COMMENT: It’s time for Supercars to revisit Safety Car rules

The Safety Car on track at Hidden Valley Raceway. Picture: Mark Horsburgh

I’ve got something to get off my chest.

It’s nearly three months to the day since the most recent Repco Supercars Championship race, and there’s something that still doesn’t sit right with me.

Race 19 at Townsville saw one of the best drives in recent memory as Cameron Waters did what next to no one has been able to do in season 2021: get the better of Shane van Gisbergen in one-on-one combat.

His defensive driving was simply superb, and what a win it was.

But something unfolded earlier in the race which pretty well totally slipped under the radar, and it’s time for Supercars and Motorsport Australia to make a change.

Macauley Jones hit the Turn 10 wall while chasing Tim Slade on Lap 18 of 39 and was subsequently forced to park his #96 Coca-Cola Commodore in the run-off area at Turn 11.

The Safety Car was promptly deployed.

Contrary to what I would consider the logical reaction to slow – as is seen any time the Safety Car comes out in a Formula 1 grand prix – a new race began: that being the race to the pits.

Now, this is common practice in Supercars and allowable by rules, so by no means did any team or driver commit any wrongdoing.

In fact, Waters and Tickford Racing savvily played the situation just right to stay out an extra lap and crucially overcut van Gisbergen.

But sector times show, whether it was a driver like van Gisbergen who stopped immediately, or one like Waters who stayed out, that during yellow flag conditions sector times were at 100 percent pace with track position on the line.

Even the television commentators innocently made light of such a situation, perhaps further highlighting that it’s a culture that needs changing more so than any one person doing wrong.

(Having said that, all this in a culture where pre-event track walks strictly require the use of hi-vis vests).

It did make for intrigue at the time and set up a grandstand finish, but the question has to be asked: why are we facilitating flat-out racing during a supposed Safety Car period?

Shouldn’t safety be the absolute top priority while a car and driver are perilously stricken in close proximity to the racing line?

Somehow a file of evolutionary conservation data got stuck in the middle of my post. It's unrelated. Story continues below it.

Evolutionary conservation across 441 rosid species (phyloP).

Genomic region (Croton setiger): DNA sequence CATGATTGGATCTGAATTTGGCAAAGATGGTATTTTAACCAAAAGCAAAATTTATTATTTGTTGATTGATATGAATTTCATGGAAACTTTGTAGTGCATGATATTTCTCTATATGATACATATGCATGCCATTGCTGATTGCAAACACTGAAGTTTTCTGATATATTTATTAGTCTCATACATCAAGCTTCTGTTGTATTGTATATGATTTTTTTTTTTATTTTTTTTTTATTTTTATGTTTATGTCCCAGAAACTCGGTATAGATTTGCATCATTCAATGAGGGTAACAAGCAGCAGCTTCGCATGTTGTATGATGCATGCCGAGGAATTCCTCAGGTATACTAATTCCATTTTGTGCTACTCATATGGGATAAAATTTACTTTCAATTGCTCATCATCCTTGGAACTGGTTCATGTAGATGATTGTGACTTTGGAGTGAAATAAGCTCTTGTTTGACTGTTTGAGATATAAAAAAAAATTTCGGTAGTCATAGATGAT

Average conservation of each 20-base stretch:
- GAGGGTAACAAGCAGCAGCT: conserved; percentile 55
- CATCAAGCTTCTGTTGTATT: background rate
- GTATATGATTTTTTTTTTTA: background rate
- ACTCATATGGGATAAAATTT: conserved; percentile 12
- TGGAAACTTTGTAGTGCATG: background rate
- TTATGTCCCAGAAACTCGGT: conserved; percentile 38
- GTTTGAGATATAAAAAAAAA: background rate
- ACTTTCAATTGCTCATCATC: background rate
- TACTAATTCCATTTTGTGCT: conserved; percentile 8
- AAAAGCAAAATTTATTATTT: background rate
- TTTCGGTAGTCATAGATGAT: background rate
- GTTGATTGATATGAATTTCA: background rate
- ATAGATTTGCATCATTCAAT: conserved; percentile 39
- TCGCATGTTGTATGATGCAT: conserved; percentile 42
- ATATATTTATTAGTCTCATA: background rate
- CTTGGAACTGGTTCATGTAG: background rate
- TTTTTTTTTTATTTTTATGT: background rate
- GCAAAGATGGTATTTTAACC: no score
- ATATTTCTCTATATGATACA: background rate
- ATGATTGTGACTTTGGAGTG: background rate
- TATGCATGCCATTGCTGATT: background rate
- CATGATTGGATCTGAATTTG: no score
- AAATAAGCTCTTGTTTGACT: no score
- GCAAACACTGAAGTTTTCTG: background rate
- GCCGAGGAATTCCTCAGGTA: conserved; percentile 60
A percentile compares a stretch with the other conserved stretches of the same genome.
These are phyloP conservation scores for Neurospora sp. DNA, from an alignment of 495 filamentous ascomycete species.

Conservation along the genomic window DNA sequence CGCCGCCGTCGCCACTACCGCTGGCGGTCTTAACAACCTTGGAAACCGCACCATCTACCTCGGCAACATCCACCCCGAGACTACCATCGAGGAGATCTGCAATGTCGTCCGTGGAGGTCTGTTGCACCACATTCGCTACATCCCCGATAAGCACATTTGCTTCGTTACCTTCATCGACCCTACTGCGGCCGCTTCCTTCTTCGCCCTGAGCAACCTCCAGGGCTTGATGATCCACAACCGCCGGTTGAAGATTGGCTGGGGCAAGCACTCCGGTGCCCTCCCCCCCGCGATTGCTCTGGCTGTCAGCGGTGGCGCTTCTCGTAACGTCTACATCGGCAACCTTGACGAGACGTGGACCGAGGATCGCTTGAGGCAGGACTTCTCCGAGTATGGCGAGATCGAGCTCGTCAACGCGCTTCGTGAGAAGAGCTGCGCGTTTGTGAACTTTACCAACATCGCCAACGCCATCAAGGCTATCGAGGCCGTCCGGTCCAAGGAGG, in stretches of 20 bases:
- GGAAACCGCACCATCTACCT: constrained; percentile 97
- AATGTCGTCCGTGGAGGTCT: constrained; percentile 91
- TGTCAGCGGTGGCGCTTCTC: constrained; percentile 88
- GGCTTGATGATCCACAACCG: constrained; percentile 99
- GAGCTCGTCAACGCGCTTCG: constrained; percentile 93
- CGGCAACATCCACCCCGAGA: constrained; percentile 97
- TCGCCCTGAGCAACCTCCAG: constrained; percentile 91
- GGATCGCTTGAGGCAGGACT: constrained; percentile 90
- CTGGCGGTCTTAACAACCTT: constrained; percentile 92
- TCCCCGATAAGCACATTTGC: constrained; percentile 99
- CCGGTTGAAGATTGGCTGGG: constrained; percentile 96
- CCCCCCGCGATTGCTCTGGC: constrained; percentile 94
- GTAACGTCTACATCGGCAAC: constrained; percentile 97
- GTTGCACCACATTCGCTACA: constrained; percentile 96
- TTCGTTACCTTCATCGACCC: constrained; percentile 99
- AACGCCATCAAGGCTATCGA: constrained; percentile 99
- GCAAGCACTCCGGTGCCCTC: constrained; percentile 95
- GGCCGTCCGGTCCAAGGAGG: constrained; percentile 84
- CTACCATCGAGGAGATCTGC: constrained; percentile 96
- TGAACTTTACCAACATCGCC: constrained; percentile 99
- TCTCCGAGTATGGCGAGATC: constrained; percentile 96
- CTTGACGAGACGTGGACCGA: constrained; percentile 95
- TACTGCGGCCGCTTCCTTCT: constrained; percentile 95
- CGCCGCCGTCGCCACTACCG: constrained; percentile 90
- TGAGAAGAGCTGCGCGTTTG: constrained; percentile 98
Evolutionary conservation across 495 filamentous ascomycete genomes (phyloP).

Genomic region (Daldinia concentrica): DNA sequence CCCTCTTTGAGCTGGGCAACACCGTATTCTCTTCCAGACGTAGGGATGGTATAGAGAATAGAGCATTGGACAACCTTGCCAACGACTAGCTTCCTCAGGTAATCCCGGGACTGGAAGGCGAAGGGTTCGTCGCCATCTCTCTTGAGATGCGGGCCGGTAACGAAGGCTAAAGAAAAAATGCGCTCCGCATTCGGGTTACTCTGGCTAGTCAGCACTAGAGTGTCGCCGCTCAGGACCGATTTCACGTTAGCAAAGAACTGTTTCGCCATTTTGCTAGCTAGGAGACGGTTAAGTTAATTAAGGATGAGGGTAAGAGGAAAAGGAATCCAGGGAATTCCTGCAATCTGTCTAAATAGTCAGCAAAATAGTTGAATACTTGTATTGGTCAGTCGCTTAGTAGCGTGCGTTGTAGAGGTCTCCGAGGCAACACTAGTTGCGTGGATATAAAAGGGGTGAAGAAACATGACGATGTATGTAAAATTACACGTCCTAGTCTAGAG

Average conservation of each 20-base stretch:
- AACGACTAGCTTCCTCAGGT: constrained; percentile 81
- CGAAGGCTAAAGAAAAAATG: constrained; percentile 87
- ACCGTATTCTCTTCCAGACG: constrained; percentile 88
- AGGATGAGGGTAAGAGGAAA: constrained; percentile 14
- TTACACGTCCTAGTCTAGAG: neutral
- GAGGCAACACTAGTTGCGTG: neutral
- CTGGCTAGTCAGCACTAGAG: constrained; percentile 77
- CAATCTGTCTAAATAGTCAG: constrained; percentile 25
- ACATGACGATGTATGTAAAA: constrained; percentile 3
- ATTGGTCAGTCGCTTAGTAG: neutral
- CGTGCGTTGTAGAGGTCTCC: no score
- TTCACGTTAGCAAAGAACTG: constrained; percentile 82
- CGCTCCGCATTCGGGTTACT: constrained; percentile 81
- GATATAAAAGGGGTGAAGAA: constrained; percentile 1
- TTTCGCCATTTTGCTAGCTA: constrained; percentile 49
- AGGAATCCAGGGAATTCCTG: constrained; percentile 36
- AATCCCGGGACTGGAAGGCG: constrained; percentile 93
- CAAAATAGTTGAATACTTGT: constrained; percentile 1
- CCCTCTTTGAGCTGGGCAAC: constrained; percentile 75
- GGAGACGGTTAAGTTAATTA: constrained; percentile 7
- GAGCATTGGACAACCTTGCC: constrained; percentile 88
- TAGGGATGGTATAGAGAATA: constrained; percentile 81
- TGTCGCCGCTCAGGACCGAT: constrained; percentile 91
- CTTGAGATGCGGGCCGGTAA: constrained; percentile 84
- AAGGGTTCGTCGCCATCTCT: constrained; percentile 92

Opinions have been divided on such questions when Speedcafe.com has asked around.

Some in the paddock believe there is no issue with the current procedure, and any such change would take away from the greater spectacle – and that’s fine too, not everyone is going to see it how I do.

Supercars itself issued the following statement to Speedcafe.com when prompted: “Supercars, in conjunction with Motorsport Australia, conducts a full debrief after every event.

“The review of the Safety Car deployment at Townsville concluded in this instance that both Motorsport Australia and Supercars were comfortable with the action taken by the drivers while under Safety Car conditions.”

Other influential figures feel a better method has to be pursued – be it ‘Code 60’ or similar where cars are slowed to a certain speed (akin to a pit lane limiter), or a virtual Safety Car type of system where drivers cannot exceed predefined sector times when applicable.

There’s pros and cons to every solution, though F1 does have a model in place whereby cars immediately slow, and are bunched in time for the restart to maximise action once green flags are waved again.

F1 has also seen what can go wrong.

In the rain-affected 2014 Japanese Grand Prix, Jules Bianchi struck a crane that had been attending to the crashed Sauber of Adrian Sutil.

Bianchi was placed in an induced coma and died in July, 2015 at the age of 25.

It was that incident which triggered F1 to introduce its Virtual Safety Car regulations for the 2015 season.

Safety technology has come so far in modern motorsport, but that still can’t be taken for granted.

Is it really going to take a similar kind of tragedy for Supercars to tighten up its safety procedures?

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